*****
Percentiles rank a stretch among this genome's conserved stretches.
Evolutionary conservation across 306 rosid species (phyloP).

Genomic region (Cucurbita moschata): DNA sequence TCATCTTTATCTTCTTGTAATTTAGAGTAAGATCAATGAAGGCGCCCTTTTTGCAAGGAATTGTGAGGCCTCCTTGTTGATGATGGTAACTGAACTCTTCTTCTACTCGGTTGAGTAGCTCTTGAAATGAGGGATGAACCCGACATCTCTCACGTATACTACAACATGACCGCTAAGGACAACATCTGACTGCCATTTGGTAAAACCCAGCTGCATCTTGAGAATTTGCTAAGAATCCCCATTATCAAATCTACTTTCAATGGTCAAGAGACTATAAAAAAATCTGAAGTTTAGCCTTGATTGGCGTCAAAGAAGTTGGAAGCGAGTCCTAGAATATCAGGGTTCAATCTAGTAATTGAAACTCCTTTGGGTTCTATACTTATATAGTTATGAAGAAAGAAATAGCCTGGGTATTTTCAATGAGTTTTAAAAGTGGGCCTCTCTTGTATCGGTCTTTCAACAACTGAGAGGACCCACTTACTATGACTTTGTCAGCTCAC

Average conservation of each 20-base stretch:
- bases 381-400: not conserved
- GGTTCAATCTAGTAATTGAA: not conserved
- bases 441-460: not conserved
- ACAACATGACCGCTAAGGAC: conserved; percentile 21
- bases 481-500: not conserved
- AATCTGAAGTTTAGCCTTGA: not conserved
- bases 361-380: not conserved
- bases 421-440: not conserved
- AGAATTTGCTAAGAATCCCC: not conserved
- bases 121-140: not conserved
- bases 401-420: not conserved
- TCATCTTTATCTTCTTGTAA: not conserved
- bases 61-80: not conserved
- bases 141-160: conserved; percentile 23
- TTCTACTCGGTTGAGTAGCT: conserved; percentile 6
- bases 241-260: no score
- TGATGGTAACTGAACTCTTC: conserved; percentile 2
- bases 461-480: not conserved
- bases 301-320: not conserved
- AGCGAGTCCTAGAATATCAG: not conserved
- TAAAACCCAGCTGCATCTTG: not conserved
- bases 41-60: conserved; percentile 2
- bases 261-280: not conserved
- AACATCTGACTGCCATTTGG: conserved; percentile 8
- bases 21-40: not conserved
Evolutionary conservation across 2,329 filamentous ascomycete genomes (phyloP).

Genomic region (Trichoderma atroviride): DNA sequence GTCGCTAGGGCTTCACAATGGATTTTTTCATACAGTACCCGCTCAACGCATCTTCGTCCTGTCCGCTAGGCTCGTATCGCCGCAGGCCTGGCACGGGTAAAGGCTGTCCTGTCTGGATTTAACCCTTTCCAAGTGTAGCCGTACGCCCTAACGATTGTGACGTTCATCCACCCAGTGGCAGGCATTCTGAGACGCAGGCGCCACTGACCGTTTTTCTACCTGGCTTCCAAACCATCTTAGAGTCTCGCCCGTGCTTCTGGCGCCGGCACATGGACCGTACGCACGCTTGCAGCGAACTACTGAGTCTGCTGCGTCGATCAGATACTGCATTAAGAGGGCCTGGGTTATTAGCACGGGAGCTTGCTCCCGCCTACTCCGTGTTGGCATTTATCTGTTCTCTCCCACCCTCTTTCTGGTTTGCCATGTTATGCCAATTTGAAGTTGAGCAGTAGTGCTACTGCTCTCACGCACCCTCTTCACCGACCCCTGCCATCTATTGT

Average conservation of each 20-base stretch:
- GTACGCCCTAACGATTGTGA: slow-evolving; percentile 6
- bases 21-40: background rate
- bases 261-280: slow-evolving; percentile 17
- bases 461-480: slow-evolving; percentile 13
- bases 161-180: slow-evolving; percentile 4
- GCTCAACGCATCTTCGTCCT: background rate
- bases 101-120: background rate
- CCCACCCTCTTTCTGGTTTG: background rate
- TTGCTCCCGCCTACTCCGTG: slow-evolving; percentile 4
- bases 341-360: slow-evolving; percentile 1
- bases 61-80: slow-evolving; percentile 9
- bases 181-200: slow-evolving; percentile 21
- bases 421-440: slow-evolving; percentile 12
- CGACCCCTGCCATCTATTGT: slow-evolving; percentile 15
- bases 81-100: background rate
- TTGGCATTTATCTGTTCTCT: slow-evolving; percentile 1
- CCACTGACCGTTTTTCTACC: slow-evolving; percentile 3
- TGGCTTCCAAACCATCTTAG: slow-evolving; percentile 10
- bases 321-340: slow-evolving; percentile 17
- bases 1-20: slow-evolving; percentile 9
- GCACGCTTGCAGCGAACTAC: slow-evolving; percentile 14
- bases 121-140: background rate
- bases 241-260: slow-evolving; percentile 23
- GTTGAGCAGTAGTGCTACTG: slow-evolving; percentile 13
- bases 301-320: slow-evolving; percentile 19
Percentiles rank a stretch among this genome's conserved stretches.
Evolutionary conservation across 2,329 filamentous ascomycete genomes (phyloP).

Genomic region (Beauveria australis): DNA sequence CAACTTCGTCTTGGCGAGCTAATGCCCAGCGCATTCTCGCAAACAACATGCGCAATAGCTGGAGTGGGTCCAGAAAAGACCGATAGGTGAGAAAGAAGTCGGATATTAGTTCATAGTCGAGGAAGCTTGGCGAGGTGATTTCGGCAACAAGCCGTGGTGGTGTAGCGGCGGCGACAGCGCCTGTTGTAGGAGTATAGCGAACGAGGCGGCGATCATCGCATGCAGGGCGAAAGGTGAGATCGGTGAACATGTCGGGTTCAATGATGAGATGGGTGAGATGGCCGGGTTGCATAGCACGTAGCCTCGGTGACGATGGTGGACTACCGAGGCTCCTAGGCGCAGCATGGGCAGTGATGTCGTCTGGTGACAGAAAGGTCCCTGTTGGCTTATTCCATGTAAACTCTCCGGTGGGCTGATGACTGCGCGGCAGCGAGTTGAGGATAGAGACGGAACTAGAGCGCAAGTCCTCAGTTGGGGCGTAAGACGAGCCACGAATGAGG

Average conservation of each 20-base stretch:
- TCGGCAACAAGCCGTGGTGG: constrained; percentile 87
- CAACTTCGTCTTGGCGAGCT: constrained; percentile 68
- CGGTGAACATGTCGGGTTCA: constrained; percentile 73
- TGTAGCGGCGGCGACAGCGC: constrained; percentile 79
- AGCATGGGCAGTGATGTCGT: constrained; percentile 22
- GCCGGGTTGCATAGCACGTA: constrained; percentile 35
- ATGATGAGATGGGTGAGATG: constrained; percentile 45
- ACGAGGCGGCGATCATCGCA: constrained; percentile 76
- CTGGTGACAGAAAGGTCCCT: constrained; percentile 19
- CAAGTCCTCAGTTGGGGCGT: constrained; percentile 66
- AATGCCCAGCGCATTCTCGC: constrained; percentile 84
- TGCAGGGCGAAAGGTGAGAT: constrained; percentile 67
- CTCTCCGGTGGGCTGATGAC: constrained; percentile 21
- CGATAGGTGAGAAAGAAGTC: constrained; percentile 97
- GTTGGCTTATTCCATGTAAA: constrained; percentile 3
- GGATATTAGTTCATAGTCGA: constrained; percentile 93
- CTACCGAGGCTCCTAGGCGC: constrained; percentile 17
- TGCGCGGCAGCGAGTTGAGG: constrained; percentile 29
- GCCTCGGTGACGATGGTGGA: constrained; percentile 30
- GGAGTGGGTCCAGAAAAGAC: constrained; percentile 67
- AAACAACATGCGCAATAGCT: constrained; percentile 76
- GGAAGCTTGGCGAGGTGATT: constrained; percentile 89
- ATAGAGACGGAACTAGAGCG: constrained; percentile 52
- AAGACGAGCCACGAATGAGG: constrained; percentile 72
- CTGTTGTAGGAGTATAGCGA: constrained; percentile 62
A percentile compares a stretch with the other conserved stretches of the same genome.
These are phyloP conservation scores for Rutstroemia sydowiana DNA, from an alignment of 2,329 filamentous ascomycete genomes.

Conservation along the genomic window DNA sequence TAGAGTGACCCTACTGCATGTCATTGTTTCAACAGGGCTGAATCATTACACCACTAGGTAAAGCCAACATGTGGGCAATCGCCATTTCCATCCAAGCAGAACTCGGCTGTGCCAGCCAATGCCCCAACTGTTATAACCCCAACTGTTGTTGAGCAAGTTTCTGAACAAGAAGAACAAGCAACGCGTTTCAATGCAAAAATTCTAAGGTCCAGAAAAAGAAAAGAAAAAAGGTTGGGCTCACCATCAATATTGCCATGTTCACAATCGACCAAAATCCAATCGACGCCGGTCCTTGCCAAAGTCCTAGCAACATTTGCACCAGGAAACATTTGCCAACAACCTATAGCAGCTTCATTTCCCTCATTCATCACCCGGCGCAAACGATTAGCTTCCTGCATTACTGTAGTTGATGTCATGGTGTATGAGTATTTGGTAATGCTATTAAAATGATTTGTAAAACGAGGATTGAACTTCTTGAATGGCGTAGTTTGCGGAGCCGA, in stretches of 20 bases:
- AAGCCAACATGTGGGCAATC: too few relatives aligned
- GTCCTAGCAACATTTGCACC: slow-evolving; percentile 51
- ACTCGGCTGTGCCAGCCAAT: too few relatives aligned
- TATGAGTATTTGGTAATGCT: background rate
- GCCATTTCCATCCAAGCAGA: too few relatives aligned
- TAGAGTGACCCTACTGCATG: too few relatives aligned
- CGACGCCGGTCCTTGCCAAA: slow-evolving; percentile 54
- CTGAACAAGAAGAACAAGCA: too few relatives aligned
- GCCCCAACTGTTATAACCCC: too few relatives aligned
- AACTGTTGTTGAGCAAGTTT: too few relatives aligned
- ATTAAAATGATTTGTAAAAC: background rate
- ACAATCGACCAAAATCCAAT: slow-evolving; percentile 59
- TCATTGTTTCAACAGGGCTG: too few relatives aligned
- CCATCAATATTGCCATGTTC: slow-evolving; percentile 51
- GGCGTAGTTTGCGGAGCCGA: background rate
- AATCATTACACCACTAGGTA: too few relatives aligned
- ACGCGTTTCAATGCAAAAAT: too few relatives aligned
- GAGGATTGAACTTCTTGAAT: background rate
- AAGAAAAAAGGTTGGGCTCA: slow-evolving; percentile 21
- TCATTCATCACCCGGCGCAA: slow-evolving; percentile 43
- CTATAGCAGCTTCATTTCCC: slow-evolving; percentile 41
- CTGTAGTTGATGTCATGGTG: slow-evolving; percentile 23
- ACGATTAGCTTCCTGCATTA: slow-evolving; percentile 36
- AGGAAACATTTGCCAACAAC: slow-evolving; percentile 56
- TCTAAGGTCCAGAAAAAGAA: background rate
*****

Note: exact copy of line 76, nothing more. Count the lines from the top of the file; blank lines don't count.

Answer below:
- GTTGGCTTATTCCATGTAAA: constrained; percentile 3